Rate of environmental degradation puts life on Earth at risk, say scientists

Amazon rainforest
 The view from the Amazon Tall Tower Observatory in the middle of the Amazon forest. Researchers say that of the nine processes needed to sustain life on Earth, four have exceeded “safe” levels. Photograph: Reuters


Land rights in burma in pictures

The Guardian

Friday 16 January 2015 

Since the passing of the Farmland Law in 2012, farmers have been seeking restitution of land seized under the military junta. The government has drafted a land-use policy, to be finalised this year, but many fear the registration process will create legal disputes, dispossess women and leave thousands of farmers with insecure rights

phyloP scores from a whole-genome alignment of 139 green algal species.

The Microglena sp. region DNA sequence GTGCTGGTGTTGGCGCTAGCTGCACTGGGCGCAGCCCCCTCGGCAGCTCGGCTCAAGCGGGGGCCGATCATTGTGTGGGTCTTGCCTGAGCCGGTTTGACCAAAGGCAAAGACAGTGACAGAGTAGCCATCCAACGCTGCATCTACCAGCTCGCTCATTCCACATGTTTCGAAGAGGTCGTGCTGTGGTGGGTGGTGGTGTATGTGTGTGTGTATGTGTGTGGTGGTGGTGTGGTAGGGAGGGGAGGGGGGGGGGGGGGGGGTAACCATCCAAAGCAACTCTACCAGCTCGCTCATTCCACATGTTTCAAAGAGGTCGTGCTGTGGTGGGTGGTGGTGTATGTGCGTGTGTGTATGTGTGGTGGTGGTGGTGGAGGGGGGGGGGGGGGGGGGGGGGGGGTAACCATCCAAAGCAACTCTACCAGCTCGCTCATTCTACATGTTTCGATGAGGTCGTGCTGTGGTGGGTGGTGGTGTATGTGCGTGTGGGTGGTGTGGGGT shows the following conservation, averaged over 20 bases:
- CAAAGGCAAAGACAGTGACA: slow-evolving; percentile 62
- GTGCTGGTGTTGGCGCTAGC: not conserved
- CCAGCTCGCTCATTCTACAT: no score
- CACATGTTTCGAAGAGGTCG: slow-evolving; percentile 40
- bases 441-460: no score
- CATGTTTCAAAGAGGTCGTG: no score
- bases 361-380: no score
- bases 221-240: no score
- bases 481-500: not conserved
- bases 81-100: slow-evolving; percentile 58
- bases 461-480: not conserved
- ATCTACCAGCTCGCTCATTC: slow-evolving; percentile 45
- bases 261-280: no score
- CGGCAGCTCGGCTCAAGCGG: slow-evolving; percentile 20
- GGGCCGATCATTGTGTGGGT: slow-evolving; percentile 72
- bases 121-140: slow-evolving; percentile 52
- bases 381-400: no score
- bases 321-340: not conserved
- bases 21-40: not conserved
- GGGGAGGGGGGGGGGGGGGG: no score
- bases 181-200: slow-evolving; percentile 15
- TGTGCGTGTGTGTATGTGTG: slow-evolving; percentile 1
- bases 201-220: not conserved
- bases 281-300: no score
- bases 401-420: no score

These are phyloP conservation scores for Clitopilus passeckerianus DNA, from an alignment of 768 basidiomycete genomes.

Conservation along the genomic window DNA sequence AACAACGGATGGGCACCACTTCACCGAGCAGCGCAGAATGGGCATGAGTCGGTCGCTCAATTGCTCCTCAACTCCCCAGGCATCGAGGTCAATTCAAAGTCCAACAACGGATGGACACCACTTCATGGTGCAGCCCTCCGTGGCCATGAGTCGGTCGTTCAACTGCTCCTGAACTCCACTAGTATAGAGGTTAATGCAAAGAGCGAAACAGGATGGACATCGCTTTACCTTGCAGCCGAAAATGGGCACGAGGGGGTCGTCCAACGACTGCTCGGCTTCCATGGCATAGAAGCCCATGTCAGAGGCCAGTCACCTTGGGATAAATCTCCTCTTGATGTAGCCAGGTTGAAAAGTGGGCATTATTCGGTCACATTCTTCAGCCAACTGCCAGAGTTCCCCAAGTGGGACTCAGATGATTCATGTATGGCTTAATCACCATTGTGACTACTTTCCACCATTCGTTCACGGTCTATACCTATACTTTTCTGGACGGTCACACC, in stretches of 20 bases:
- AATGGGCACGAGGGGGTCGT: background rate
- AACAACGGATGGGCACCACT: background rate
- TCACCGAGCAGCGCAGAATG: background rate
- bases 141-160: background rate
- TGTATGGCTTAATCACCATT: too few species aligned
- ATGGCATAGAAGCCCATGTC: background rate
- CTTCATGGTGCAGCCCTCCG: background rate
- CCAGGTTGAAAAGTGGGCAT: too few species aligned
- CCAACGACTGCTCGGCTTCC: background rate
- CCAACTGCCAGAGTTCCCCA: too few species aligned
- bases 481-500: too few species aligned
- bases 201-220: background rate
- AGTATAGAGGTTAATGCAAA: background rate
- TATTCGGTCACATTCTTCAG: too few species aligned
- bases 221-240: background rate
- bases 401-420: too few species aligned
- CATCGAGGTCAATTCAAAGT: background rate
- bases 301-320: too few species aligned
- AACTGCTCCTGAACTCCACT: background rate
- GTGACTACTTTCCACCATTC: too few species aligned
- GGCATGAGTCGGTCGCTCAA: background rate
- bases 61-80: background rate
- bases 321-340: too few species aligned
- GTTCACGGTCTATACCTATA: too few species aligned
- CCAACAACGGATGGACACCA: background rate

Land use in Burma is complex and important: more than 65% of the country’s workforce is in agriculture. But land laws are outdated and often contradictory. Throughout the decades of dictatorship, land grabbing by the military was commonplace. The government recently drafted a national land use policy, which will be finalised early in 2015. However, there are fears it will fail to address historic land grabbing by the ruling elite, that it threatens to dispossess women, and that it will leave thousands of farmers with insecure rights to their land